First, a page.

Background: An important marker for hepatocellular carcinoma is the presence of des-gamma-carboxy (abnormal) prothrombin. However, the molecular basis for the reduced carboxylation of prothrombin is unknown.
Methods: Two groups of patients were defined according to the absence (Group I, n = 7) or presence (Group II, n = 8) of des-gamma-carboxy prothrombin. The enzymatic activity of gamma-carboxylase and the total microsomal prothrombin concentration were determined in all tumors. The kinetic parameters for the synthetic peptide Phe-Leu-Glu-Glu-Leu (FLEEL) were measured in eight tumors. The gamma-carboxylase mRNA expression was evaluated by Northern blot analysis in 12 of 15 tumors. In addition, the total vitamin K content (K1, K1 epoxide, and menaquinones 4-10) in 10 tumors was investigated by high performance liquid chromatography.
Results: Concentrations of menaquinones 4-10 were normal in the nontumorous part of the liver but significantly decreased (P = 0.02) in all the tumors (Groups I and II). This decrease was more severe in Group II (P = 0.02). The tumors in Group I had normal or increased gamma-carboxylase activity and increased mRNA expression (P < 0.02) as compared with their nontumorous counterparts. The tumors in Group II were heterogeneous. Five tumors displayed low gamma-carboxylase activity, associated with low mRNA expression in two, whereas two others had high gamma-carboxylase activity and mRNA expression. The concentration of FLEEL at half-maximal velocity was normal in all the tumors examined (Groups I and II), and a relation was found between the level of expression of gamma-carboxylase and the maximal velocity for FLEEL carboxylation in the tumors in Group II (r = 0.98; P < 0.01). The microsomal content of normal prothrombin was within normal limits in all tumors (Groups I and II).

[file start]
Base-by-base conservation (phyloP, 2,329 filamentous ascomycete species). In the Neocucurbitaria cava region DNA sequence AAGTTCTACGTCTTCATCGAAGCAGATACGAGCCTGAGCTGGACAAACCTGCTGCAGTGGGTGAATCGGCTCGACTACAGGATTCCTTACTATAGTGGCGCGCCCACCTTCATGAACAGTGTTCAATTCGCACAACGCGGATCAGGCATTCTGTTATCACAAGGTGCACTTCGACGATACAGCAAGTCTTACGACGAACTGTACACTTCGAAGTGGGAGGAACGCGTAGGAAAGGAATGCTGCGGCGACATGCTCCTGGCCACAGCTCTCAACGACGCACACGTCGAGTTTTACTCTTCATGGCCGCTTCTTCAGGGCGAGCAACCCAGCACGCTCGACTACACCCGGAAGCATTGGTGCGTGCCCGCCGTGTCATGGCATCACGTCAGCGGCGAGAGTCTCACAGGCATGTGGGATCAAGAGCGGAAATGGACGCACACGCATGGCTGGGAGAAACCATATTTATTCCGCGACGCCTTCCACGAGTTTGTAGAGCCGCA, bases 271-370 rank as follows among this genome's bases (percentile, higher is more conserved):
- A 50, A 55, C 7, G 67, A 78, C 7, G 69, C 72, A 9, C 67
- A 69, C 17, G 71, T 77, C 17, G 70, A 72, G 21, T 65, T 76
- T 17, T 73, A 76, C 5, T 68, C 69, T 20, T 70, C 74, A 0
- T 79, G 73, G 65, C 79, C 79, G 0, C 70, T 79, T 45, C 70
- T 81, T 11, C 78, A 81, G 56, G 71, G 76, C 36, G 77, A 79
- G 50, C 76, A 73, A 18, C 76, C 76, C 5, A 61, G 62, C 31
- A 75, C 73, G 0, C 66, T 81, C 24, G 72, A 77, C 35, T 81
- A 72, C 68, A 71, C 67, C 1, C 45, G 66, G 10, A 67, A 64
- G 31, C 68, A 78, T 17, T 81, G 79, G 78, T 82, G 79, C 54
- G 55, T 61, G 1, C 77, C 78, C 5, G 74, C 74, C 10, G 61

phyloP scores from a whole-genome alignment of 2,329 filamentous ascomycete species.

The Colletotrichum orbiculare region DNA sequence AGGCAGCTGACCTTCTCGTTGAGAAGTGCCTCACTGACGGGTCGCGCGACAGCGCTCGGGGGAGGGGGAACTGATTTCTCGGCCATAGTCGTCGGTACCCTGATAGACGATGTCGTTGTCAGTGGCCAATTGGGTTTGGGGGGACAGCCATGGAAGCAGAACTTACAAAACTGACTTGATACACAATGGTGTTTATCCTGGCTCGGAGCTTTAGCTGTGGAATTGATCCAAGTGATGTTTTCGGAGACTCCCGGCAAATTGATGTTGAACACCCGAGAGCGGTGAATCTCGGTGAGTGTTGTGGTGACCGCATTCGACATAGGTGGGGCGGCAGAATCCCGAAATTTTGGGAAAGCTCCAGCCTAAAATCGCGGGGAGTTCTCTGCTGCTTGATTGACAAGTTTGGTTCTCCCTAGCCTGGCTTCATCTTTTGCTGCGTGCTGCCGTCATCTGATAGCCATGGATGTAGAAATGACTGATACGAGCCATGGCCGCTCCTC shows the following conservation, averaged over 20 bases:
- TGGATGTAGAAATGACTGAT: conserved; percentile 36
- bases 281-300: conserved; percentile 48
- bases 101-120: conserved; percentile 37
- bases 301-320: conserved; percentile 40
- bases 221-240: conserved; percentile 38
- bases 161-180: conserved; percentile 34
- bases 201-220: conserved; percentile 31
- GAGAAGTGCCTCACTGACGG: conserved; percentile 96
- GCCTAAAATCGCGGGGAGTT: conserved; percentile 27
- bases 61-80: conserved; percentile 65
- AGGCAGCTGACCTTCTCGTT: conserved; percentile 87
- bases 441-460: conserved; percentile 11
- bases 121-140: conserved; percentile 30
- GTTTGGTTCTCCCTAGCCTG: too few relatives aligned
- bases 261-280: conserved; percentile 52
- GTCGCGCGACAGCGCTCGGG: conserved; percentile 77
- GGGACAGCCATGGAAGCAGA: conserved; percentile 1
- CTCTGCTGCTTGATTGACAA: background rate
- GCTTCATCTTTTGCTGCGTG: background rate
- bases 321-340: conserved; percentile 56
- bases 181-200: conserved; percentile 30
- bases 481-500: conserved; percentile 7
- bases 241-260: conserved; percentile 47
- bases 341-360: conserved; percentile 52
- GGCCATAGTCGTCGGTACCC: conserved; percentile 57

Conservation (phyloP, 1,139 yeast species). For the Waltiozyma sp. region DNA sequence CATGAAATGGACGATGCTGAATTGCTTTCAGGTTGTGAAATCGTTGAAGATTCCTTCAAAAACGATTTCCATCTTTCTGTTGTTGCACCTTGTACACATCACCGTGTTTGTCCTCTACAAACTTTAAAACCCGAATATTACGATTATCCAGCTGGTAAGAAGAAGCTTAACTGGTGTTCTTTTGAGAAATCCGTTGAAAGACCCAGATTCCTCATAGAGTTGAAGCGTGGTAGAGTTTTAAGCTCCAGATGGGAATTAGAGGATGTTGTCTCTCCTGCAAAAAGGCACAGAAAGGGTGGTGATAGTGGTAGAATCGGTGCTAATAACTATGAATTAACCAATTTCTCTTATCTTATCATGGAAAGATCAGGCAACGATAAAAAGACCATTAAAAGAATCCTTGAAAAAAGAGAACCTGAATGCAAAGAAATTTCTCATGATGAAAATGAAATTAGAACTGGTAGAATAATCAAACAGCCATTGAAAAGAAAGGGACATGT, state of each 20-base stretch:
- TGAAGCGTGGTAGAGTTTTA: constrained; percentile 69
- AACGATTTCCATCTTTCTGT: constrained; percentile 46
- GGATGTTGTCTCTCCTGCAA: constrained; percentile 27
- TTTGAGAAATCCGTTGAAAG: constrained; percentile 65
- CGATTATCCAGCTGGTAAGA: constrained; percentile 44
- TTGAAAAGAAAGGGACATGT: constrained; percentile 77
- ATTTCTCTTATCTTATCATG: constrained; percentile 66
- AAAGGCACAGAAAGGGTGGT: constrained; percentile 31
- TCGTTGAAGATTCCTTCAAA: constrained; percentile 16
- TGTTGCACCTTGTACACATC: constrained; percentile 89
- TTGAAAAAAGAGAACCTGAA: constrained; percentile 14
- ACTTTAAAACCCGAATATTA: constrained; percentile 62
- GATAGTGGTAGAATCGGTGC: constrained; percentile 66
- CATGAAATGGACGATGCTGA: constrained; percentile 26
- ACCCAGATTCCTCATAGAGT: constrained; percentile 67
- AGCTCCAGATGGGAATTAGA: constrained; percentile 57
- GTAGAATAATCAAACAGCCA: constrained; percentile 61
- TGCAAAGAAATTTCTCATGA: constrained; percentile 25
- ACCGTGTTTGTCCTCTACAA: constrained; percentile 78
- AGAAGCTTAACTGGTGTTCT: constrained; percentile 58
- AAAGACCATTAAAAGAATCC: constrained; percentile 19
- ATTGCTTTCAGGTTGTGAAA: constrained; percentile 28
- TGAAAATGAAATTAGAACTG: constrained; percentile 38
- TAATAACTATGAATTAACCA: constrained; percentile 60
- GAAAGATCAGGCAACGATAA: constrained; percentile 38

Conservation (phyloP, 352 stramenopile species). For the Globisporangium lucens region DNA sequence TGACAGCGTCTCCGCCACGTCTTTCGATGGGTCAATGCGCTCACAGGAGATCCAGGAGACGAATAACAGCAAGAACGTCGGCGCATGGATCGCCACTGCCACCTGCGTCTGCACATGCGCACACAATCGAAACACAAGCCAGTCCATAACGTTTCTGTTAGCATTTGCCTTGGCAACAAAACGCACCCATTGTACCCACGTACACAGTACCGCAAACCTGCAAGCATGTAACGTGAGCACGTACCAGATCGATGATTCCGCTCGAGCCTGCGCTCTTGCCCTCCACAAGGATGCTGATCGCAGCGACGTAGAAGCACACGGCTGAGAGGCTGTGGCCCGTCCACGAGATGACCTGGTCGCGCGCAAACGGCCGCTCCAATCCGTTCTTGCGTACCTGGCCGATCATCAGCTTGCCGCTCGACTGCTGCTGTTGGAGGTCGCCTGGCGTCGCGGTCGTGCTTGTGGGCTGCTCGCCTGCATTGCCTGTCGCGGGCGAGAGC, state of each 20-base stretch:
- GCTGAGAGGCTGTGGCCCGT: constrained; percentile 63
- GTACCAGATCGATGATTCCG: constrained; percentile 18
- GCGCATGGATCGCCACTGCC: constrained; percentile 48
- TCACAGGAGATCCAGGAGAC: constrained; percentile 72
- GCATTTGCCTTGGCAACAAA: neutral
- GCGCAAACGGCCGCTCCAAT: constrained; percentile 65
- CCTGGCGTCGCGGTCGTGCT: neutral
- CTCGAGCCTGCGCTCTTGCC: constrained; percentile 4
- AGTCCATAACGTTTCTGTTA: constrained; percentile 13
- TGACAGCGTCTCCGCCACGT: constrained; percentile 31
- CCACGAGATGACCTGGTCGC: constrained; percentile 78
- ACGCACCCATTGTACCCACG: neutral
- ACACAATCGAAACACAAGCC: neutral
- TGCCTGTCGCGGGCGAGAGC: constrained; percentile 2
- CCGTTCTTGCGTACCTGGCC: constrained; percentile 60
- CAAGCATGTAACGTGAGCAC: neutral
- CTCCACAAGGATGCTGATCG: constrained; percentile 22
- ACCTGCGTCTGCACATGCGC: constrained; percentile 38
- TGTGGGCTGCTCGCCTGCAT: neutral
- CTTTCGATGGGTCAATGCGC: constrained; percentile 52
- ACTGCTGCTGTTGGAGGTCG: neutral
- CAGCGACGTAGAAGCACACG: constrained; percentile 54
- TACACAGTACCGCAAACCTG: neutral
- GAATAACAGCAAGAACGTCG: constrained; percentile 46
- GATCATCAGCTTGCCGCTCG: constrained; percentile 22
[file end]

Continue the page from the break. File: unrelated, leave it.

Conclusions: Tumor vitamin K content has a critical role in the synthesis of des-gamma-carboxy prothrombin. Furthermore, the gamma-carboxylase defect, which is observed in some secreting tumors, is the result of the defective gene expression of a normal enzyme and not the consequence of the presence of a competitive inhibitor. It is possible that a 75% reduction in gamma-carboxylase gene expression could take a part in the secretion of des-gamma-carboxy prothrombin, but this mechanism is not predominant.